Creation of the “Binding Film Finance Fund”



Seeking to boost the local film industry which had suffered a setback due to Covid, the government set up a Binding Film Finance Fund at a cost of Rs 1 billion a year in addition to significant exemptions taxes for artists.

In a statement on Friday, Information Minister Marriyum Aurangzeb said a medical insurance policy had also been introduced for artists and filmmakers.

She added that in addition to a five-year tax holiday for filmmakers, a five-year tax rebate on the establishment of new cinemas, production houses, film museums and a tax rebate on the export of films and drama for ten years was also budgeted. “Revenues from cinemas and producers were exempt from income tax for the same duration.”

Marriyum went on to say that apart from the National Film Institute and the post-film production facility, a National Film Studio was being established at a cost of Rs 1 billion.

Cinemas, production houses, film museums, post-production facilities have received CSR status. Discounts would also be given to foreign filmmakers on joint film and drama projects locally.

Read more: Government unveils Rs 9.5 trillion federal budget for 2022-23

However, the information minister added that for this to take effect, the condition of shooting 70% of the film in Pakistan would be enforced so that business activities, including tourism and culture, thrive, while employment , the skills of young people were also promoted through the marketing of different fields.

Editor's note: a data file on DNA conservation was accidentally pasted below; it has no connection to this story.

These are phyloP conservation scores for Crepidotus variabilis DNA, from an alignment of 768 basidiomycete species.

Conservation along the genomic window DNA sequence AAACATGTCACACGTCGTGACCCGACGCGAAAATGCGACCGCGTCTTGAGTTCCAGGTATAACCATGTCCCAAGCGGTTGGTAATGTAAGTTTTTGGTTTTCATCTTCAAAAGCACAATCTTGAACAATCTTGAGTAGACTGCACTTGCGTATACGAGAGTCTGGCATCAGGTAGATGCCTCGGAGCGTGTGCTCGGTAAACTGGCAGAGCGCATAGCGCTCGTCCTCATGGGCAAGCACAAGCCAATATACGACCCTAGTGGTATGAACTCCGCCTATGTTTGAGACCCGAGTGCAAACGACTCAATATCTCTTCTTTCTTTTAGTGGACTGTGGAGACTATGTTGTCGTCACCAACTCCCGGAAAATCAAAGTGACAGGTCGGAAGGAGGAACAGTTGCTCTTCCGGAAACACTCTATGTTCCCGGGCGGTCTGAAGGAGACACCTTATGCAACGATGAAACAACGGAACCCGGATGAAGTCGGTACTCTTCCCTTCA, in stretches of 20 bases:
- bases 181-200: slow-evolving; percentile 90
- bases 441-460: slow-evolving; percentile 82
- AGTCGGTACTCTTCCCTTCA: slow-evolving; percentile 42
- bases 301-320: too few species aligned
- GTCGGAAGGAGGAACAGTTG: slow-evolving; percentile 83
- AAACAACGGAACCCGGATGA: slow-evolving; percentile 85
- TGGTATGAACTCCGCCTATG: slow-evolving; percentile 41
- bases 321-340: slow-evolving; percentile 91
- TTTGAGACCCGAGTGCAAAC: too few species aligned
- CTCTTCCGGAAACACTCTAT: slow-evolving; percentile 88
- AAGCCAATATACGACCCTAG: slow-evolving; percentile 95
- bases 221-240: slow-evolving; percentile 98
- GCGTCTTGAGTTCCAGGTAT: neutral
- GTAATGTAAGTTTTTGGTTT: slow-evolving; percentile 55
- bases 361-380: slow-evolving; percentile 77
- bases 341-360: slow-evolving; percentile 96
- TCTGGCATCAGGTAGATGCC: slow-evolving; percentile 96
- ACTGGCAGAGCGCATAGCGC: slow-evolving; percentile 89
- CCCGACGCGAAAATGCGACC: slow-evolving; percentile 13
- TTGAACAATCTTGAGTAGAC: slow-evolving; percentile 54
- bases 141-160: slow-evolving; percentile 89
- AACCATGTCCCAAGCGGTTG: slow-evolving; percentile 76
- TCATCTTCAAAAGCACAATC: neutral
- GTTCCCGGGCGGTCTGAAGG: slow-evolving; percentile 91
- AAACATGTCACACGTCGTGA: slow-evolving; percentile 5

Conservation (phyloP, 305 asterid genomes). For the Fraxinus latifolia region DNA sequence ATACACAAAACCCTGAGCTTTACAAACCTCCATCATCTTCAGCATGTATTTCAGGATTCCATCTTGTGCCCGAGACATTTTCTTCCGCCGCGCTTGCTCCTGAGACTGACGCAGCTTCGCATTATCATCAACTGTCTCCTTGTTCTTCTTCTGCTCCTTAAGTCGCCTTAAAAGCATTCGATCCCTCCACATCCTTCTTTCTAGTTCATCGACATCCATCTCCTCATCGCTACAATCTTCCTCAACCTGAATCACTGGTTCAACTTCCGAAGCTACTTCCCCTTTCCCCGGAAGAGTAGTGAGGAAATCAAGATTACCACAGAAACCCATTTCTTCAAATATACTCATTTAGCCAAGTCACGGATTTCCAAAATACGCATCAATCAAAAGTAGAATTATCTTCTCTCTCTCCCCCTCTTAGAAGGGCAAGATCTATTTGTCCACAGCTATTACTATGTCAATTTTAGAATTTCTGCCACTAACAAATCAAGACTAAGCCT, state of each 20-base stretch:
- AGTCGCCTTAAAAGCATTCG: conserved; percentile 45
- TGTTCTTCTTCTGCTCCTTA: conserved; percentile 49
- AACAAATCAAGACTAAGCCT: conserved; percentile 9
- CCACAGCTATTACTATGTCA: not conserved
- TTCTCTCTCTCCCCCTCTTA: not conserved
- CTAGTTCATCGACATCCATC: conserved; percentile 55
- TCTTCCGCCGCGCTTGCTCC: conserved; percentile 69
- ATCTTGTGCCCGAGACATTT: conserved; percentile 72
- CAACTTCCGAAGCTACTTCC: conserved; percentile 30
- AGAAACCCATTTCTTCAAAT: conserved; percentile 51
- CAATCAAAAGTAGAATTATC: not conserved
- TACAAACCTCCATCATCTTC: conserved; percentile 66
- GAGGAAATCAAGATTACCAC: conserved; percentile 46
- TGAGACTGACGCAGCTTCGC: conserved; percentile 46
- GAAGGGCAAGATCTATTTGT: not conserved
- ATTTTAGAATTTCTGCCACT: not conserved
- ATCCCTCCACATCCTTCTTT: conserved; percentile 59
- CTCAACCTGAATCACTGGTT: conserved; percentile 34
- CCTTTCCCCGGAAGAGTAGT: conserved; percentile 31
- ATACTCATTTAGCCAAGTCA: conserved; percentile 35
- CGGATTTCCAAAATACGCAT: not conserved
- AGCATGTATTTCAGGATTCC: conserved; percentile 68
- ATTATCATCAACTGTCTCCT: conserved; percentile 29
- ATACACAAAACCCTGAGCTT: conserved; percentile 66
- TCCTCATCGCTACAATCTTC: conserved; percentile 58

Marriyum said the 8% withholding tax on distributors and producers was also removed as part of the 2022-23 budget.

There would also be a five-year customs duty exemption on the importation of film and drama machinery, equipment and supplies.

With the Finance Bill 2022, the Customs Act 1969 and the Finance Bill 2018 amended to completely exempt imported equipment for new films and dramas from sales tax and entertainment duties.

The minister said the moves would revive the country’s film industry while restoring Pakistan’s disconnected communication with the world. “Young people would have the opportunity to work in the film industry and new talent would be encouraged.”

She maintained that the promotion of cinema and culture, heritage, theater and fine arts was key to increasing tourism, social diversity and enhancing Pakistan’s culture and identity globally.

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In 2018, the first “film and cultural policy” in the country’s history was approved by the cabinet at the time of PML-N. However, unfortunately, in the past four years it has not been implemented and has not been able to move forward.

The film has now gained industry status by implementing the 2018 film culture policy, she said.
Marriyum was grateful to Prime Minister Shehbaz Sharif and Finance Minister Miftah Ismail for understanding the importance of cinema and culture in national progress and development.

She also expressed her gratitude for the approval of historic incentives and relief measures for the Pakistani film industry in the 2022-23 budget.


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